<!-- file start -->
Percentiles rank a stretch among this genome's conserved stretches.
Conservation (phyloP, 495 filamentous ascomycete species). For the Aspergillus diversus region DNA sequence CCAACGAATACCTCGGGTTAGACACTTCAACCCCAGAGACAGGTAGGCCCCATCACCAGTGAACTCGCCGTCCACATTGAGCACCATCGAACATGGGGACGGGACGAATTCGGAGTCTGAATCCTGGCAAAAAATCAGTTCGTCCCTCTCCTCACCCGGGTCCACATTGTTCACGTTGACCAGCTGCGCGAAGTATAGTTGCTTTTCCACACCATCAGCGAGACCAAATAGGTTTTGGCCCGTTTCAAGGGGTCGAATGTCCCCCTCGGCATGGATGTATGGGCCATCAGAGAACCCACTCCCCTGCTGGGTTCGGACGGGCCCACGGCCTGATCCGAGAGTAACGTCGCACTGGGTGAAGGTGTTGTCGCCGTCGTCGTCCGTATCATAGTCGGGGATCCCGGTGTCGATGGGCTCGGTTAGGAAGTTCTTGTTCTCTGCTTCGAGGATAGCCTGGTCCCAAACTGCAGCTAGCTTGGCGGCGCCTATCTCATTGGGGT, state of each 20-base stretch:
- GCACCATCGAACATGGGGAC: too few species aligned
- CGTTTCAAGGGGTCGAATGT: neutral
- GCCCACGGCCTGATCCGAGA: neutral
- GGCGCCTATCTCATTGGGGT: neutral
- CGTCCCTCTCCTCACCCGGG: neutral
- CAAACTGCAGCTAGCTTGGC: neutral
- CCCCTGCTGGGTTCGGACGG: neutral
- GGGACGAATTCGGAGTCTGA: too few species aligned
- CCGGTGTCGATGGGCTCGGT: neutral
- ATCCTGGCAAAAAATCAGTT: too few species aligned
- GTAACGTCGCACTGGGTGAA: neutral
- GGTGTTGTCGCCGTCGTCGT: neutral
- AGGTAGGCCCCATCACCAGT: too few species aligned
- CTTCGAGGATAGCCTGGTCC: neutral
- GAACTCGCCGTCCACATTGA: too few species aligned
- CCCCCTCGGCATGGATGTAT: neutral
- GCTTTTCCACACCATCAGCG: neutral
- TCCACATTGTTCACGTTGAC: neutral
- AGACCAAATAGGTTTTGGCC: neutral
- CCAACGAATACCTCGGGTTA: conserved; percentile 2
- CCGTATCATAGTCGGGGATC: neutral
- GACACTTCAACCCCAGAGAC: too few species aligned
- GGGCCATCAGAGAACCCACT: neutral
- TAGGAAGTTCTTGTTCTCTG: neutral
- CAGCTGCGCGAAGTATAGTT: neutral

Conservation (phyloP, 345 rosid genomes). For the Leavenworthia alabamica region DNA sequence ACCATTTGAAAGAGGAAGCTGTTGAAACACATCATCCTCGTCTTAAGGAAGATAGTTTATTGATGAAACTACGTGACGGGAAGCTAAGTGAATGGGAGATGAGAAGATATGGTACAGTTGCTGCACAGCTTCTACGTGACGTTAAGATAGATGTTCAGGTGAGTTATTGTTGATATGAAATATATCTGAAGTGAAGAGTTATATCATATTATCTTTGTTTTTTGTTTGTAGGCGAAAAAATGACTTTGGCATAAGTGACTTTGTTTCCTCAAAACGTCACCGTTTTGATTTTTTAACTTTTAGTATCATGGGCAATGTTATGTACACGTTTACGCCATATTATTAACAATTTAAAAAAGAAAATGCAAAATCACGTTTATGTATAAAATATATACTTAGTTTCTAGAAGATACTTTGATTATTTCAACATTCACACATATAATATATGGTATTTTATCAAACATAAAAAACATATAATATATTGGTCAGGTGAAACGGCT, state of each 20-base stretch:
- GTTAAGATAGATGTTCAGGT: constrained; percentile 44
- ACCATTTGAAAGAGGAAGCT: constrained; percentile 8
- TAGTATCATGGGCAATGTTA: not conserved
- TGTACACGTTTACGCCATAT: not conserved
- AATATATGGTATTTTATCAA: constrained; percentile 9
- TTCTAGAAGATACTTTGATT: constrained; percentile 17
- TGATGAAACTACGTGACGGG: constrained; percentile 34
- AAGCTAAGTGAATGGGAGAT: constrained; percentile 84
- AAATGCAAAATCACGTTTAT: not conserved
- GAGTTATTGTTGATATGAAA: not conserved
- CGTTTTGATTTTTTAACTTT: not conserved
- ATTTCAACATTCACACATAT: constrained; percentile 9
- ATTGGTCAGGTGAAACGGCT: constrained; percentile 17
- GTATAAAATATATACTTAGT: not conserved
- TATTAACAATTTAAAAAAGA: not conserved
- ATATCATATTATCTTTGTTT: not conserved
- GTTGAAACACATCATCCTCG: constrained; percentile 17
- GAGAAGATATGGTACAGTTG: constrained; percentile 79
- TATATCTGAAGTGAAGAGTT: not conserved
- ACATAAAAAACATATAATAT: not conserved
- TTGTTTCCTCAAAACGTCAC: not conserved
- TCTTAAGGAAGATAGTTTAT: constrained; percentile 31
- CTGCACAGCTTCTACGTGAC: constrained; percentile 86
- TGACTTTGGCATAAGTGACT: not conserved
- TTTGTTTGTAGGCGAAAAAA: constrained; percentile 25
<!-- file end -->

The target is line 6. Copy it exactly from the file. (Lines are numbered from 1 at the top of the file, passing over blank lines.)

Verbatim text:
- GGCGCCTATCTCATTGGGGT: neutral